Mick O’Leary, writing for Information Today/ECT in the article “Would-Be Wikipedia Replacements Stumble,” gets the Citizendium very badly wrong. Mr. O’Leary could easily have interviewed me to check his facts, but he didn’t. Indeed I wonder whether he even looked at the website at all.
First, are we “stumbling”?
We are not. Mr. O’Leary’s remarks are shot through with errors — even in the title. So far from “stumbling,” we are growing, and indeed accelerating by all measures, including the number of active contributors and the number of articles started per day. I get the impression that he would like us to stumble, but we are not accommodating him.
In this respect it is extremely misleading to lump Citizendium in with Veropedia. The Citizendium is more active by about two orders of magnitude. We average well over 500 edits per day, have 40-50 different editors and authors working on the website each day, and over 200 different contributors each month. By contrast, Veropedia features only a dozen of log entries per day, which amount to someone copying an article over from Wikipedia. And, in fact, it does not use named, verified experts.
Observing this exchange, Deep Jive Interests points out that I was able to make a quick rebuttal by using Google’s “Comments by People in the News,” which is a good new thing under the sun:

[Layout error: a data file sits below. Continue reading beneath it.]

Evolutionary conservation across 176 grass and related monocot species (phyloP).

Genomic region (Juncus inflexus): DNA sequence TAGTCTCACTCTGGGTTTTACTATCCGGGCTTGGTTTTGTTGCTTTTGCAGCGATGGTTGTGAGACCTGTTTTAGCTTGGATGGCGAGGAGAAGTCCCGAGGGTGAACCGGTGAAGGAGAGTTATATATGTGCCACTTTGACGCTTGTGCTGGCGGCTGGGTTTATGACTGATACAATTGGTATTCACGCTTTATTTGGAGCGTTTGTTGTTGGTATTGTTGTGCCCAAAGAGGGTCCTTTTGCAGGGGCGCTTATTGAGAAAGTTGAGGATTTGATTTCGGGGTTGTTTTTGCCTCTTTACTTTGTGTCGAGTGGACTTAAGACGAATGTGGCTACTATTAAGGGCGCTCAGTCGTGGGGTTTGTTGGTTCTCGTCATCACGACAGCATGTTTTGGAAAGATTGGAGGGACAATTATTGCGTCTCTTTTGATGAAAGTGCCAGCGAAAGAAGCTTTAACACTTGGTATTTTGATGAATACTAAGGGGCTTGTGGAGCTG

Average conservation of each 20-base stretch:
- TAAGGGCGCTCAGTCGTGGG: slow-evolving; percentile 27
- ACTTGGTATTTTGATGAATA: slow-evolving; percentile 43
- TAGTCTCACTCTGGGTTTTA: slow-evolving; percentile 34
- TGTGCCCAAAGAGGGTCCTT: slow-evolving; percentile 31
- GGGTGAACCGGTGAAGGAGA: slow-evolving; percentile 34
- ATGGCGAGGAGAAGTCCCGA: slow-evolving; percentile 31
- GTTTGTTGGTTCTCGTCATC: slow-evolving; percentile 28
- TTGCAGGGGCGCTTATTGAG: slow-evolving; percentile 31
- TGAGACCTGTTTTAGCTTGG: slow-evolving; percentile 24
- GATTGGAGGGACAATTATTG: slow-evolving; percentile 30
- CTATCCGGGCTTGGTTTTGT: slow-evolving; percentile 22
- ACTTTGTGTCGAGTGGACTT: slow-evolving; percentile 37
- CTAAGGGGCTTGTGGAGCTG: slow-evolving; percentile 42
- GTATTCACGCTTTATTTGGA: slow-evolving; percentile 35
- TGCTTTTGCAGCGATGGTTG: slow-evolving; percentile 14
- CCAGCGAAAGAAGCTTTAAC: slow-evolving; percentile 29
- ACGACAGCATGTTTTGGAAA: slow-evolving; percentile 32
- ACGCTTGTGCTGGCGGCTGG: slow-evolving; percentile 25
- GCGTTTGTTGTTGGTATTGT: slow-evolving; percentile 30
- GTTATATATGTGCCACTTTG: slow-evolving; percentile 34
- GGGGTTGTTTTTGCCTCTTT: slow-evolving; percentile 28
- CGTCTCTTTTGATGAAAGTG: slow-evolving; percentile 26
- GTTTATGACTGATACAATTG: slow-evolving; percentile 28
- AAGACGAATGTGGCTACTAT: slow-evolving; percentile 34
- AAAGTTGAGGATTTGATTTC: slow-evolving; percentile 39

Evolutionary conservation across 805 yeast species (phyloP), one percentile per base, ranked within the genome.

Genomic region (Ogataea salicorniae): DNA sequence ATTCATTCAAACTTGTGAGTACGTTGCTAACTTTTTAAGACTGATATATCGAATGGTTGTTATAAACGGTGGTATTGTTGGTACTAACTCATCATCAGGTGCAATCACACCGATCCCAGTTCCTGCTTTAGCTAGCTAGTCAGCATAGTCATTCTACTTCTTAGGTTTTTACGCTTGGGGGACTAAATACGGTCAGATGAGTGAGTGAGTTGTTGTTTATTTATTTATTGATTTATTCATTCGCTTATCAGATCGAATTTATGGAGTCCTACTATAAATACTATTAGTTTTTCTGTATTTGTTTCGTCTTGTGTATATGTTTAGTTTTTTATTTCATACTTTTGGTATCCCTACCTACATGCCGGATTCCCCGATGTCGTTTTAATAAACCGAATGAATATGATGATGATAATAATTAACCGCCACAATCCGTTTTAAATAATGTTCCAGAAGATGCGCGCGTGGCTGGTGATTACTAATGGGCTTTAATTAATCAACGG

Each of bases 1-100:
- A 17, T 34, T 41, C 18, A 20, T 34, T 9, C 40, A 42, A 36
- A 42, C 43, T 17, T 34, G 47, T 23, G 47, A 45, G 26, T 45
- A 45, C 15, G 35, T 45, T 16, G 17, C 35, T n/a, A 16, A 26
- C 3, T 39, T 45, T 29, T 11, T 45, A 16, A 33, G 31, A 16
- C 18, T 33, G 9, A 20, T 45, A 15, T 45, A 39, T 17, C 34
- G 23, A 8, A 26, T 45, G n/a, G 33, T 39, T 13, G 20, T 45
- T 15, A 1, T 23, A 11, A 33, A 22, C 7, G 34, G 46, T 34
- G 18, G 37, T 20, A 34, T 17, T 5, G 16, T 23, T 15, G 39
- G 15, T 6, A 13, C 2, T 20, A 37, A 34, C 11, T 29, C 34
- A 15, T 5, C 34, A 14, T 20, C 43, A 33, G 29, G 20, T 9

Upshot of this was that Mr. Sanger felt the author got several facts wrong, and proceeds to go on a lengthy rebuttal as to exactly what numbers and facts were, in fact, wrong.
Through Google News’ ability for people who are directly involved *in* a news piece to comment *on* that the news that is published.
Now, several months ago, I ranted and raved about this (not unlike, for example, how others ranted about the Jesus Phone, but I am a media geek, I suppose) — and still today, I stand by my initial irrational exuberance.
The ability for principles *in* a story to comment *on* a story, on a platform that has a gargantuan reach is *important*. It allows people to give their opinion that is unrestricted by the 5 second media byte, and it allows people to make sure that they are quoted correctly, or more importantly to set the record straight — particularly if the author of the story got the “angle” wrong.
And perhaps most importantly, it gives people who would not otherwise have a widely read platform *for* their opinions, to *give* their opinions without censorship — and, perhaps *just* as importantly — have their opinions be front and center.
I agree with DJI’s analysis of the importance of this Google News feature; when I first saw it, I thought, “Geez, why didn’t anybody do that sooner? It’s a no-brainer.”
UPDATE: Mathew Ingram weighs in.